narrative.) For whichever genre appears in “Inception”, its conventions
are studiously obeyed. Irony and playfulness are replaced by explosions,
constant flipping among dream narratives and go-go-go action which
demands more energy than skill from the actors involved.

The result renders “Inception” as a smooth and efficient film with
little zest and soul. The film slots into a category along with James
Cameron’s “Avatar”, Cronenberg’s “eXisteNZ”, Gabriele Salvatores’s
“Nirvana” and possibly even Martin Scorsese’s “Shutter Island” (which
I’ve not seen) among others. In these films, characters take on other
identities and go into other “worlds” to interact with inhabitants of
those places: there is often a hidden agenda behind the purported
reasons for doing so. It may be cavalier or depressing to some that I
should treat the world of dreams as no different from virtual reality
worlds or brain / technology interfacing but other reviews of
“Inception” have noted the similarities between the dreamscape world and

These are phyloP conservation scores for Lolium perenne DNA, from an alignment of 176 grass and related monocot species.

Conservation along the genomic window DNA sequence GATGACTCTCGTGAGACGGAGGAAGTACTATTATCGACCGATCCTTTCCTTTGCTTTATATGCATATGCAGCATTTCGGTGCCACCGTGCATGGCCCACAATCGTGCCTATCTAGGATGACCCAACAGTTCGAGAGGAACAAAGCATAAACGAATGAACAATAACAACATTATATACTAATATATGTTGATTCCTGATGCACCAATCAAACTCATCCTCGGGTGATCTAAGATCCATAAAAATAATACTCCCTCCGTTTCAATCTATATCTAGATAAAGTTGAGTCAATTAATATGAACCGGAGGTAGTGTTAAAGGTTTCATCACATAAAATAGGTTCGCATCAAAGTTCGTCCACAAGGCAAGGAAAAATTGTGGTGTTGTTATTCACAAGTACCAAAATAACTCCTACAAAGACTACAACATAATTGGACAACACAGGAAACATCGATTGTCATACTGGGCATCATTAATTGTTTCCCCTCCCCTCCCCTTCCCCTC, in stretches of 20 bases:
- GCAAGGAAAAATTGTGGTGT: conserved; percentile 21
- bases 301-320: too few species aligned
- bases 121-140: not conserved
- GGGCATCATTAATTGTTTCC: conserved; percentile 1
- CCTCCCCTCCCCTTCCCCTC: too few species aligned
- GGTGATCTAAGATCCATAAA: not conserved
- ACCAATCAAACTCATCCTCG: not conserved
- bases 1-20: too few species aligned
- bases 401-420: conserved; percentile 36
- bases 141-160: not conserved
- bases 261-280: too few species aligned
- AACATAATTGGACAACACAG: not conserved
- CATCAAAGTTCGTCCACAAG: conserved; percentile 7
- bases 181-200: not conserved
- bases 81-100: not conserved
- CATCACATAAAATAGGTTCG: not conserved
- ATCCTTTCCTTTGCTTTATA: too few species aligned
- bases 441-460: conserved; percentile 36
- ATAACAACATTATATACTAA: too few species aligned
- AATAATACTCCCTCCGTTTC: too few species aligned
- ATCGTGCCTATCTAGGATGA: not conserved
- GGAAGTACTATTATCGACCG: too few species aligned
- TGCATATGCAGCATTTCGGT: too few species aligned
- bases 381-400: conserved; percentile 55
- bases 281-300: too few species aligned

computer games. This may have been part of Nolan’s intention when he
conceived the idea for the movie. In its drive to attract teenage and
young adult audiences, at home with the idea of blurred identities and
multiple fractured narratives that have an inner logic, Hollywood
undoubtedly will invest more money in directors and writers who can
deliver a similar style of film as “Inception” and its kind. If these
films can give us memorable characters and something challenging and
subversive about the way we see the world, that would be a bonus but
such bonuses are very rare in the rapacious and amoral corporate world
“Inception” seems to aspire to.

Contact: Official “Inception” movie website,
http://inceptionmovie.warnerbros.com/

The Runaways: Cherie Bomb turns out to be a fizzler

This homage to the 1970s all-female hard rock band The Runaways (Floria Sigismondi, The Runaways, Apparition / Sony Pictures Entertainment 2010) had a lot of advance publicity due in part to the casting of US child stars Dakota Fanning and Kristen Stewart as two of the band’s members, lead singer Cherie Currie and rhythm guitarist Joan Jett respectively. Internet and print reviews of the movie ranged from high praise to extreme dismissiveness so I was curious to see what the fuss was about. My interest isn’t entirely academic as I had heard of The Runaways in my childhood way back when thirty years ago and later on was glad to hear that Joan Jett and another former member, lead guitarist Lita Ford, had carved out their own successful solo careers in different music genres.